With fears for global warming growing it makes sense for each household to do what they can to help contribute to the fight the problem. And it makes even more sense because if you make your home more energy efficient it will save you money.
The average UK household is paying around £305 a year for gas and £260 for electricity - and the typical household can cut between £100-£200 a year off their fuel bills without losing either warmth or comfort by simply using energy efficiently and effectively.
Our top tips for cutting your fuel bills.
1. Check that you are using the cheapest supplier.
It is easy to do this at Tiscali by using our cut your bills calculator, which is supplied by uswitch, and offers free, independent, impartial advice. The site calculates how much you can save - based on your current bills. So, in the comfort of your own home or at your desk you can find out how much better off you would be if you changed suppliers.
2. Switch off unnecessary lights.
A simple, straightforward tip - but difficult for families with teenagers! In a typical home, lighting accounts for 20% of the electricity bill so if you can cut back here you will save money. 3) Only boil as much water as you need Only boil as much water as you need (but remember to cover the element if you're using an electric kettle). If we all did this we'd save enough electivity to power two thirds of the street lighting in the UK.
3. Change to energy saving bulbs.
By buying an energy efficient light bulb rather than the other alternatives you can cut energy wastage by over 75 per cent. They cost a bit more than ordinary light bulbs (about £3.50 each) but they last 12 times longer could save up to £9 on your annual electricity bill or £100 over the bulb's lifetimeover the bulb's lifetime.
4. Only boil as much water as you need
Only boil as much water as you need (but remember to cover the element if you're using an electric kettle). If we all did this we’d save enough electivity to power two thirds of the street lighting in the UK.
5. Turn your central heating thermostat down.
Just turning it down by 1 degree it could save you up to 10% of your heating bill
6. Close your curtains at dusk.
This helps cut down heat loss.
7. Forget standby.
Only use the heat and light appliances you really need - don't leave TVs or videos on standby. Also switch off this PC screen when it's not being used!
8. Wash your laundry at 30C
Washing at 30C rather than normal temperatures means you use 40% less electricity.
9. Upgrade your boiler
If your boiler is over 15 years old, it's probably time to replace it. By law, new boilers must now be of the high-efficiency condensing type. They can help you save up to a third on your heating bills and even more if you upgrade to modern controls.
10. Improve your insulation.
More than 40 per cent of all heat lost in the average home is through loft space and walls. As much as 20% of your energy bill can be saved by good loft insulation. Lofts should be insulated to a minimum depth of 150mm (6 inches) - preferably 200mm (8 inches) - and this can be done by either a contractor or DIY. Mineral wool, fibreglass and recycled paper products all work well. Remember to wear a facemask, goggles and protective clothing if you do it yourself, and leave sufficient gaps around the eaves to avoid condensation. Do not insulate under water tanks that may freeze and ensure all pipework and the loft hatch are insulated. This will cost around £300 but will save around £60-£70 a year.
Consider installing cavity wall insulation. Most heat from your home is lost through the walls. Cavity wall insulation can be installed in under three hours and will help keep your home warm in winter and cooler in summer. Money spent on cavity wall insulation would be recovered within three to five years and there are no ongoing maintenance costs. If every household in the UK, that could installed cavity wall insulation, together we'd save over £962 million of energy every year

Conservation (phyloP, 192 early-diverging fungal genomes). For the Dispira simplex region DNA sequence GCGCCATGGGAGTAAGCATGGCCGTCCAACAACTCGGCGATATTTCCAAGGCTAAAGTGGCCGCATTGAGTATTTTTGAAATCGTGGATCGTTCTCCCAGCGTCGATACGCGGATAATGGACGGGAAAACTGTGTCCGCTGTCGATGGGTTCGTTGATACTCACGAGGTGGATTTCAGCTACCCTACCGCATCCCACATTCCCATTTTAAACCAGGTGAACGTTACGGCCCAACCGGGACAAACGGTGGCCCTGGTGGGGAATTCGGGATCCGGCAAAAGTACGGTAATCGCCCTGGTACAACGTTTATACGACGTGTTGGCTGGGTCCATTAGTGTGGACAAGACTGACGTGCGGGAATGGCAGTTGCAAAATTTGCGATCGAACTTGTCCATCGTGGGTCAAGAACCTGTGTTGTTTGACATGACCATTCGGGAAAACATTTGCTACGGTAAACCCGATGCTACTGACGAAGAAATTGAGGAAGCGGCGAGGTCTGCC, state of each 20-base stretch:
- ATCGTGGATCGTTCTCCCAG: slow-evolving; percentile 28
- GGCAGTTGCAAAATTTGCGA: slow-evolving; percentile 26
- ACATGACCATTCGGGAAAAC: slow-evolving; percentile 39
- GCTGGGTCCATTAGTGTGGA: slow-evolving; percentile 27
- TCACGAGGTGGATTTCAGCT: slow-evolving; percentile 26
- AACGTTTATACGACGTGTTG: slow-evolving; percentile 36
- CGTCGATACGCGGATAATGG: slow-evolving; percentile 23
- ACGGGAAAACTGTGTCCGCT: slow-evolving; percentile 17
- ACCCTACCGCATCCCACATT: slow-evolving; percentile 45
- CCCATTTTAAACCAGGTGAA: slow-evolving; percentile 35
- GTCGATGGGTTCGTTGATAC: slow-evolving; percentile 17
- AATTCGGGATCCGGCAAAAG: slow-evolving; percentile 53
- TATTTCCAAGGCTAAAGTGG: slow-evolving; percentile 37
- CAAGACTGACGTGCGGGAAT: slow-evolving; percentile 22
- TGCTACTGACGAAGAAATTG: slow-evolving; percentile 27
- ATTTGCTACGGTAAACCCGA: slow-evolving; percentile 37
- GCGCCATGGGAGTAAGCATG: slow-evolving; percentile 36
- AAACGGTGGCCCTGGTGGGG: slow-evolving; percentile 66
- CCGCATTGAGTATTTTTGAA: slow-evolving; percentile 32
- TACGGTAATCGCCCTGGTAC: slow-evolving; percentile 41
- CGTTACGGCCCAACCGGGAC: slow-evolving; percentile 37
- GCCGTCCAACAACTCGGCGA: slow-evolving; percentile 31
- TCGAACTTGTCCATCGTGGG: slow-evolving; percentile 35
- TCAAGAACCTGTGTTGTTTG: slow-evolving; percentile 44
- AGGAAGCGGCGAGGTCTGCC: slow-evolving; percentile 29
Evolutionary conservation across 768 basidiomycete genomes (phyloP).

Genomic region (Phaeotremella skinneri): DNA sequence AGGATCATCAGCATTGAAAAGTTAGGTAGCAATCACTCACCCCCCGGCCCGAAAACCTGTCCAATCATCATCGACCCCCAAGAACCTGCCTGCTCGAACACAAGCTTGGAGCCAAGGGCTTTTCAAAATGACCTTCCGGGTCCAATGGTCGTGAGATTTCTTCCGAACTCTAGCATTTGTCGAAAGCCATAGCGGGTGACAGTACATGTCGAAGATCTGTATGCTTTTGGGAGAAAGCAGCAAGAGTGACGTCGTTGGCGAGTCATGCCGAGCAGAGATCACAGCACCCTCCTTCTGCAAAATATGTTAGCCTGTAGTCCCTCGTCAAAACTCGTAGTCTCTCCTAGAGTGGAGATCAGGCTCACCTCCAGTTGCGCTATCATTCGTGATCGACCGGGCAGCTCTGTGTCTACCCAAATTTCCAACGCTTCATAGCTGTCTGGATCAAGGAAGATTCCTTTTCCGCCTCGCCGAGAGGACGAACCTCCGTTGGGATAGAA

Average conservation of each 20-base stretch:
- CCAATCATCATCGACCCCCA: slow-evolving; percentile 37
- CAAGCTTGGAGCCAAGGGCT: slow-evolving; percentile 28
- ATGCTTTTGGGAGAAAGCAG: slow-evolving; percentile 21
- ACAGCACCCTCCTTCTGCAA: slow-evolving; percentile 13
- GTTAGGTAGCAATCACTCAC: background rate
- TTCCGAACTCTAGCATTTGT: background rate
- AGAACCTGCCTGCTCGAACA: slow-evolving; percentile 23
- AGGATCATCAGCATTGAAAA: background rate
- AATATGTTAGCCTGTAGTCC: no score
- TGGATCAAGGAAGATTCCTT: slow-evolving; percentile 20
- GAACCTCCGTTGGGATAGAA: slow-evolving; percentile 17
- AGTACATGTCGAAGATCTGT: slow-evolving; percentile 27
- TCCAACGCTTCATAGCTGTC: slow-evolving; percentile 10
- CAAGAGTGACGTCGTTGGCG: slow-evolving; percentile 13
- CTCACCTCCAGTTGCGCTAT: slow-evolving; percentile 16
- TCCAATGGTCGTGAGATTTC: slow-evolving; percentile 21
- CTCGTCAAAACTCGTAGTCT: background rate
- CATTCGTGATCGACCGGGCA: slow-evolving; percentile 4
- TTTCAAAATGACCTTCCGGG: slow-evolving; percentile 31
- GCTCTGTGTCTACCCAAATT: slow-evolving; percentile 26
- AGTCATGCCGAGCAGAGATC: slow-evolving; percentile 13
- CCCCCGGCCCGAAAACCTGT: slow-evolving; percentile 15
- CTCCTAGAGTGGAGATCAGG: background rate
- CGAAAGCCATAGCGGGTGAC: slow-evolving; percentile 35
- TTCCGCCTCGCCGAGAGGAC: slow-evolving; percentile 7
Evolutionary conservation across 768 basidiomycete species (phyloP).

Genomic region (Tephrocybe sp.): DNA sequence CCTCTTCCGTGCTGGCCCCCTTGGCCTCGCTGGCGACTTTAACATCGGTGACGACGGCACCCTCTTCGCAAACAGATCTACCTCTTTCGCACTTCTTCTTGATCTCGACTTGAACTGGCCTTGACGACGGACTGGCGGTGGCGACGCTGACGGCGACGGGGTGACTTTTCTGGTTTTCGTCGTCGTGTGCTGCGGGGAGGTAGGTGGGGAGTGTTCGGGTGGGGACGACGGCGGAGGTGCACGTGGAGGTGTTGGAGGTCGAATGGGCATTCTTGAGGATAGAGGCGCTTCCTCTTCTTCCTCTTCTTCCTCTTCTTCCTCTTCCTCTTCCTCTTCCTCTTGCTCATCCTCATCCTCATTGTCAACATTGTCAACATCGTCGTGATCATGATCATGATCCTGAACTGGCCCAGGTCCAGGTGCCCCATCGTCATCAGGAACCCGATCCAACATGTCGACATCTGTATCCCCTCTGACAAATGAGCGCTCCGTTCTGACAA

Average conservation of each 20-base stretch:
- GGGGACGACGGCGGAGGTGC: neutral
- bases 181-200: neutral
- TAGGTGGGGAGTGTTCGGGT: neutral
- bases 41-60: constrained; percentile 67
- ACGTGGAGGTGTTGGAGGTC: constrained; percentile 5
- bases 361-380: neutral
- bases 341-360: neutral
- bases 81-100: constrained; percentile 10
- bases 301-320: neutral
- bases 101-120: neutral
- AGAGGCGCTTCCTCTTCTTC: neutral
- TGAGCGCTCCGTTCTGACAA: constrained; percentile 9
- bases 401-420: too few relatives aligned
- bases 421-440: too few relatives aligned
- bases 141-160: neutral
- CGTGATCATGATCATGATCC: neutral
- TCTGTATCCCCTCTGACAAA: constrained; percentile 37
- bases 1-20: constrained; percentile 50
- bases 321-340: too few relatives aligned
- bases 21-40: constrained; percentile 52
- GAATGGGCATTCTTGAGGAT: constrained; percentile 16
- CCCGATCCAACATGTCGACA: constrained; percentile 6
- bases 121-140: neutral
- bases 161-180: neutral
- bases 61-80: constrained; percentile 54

11. Buy energy efficient appliances
When replacing appliances, consider their energy efficiency rating. Look for the Energy Efficiency Recommended Logo as a guide to help you choose the most suitable product. And choose a high efficiency condensing boiler. If your boiler needs to be replaced, then make sure you replace it with a high-efficiency condensing boiler - from April 2005 this will be law. This could save you around a third on your bills - that's over 10 percent more than replacing with a conventional boiler.
12. Draughtproof windows and doors.
Draughts are the most uncomfortable and obvious signs of a badly insulated house and can be fixed easily with minimal DIY skills. This will cost around £45-£60 saving roughly £10-£20 a year.
13. Insulate your immersion.
Fit a good insulating jacket to your hot water tank if it does not have sprayed foam on the outside. The cost of around £10 will soon be met via savings of around £10-£15. This can reduce heat loss by around 75%.
14. Put aluminium foil behind any radiators fitted to outside walls.
Ordinary kitchen foil will do, or you can buy specially designed panels from DIY stores Cost: up to £10 Saving: Around £5-£10.
15. Think solar
Solar panels look great, generate electricity for your home and you could qualify for a grant to contribute to the cost. They are beginning to come down in cost - so if you are re-roofing then they are worth considering.
- A forest approximately three and a half times the size of Greater London would need to be planted to absorb the CO2 emitted annually from UK housing.
- If every household in the UK installed three energy saving light bulbs, electricity equivalent to the output of a typical power station would be saved each year.
- If every household in the UK replaced their old fridge freezer with an Energy Efficiency Recommended one, electricity equivalent to the output of two typical power stations would be saved each year.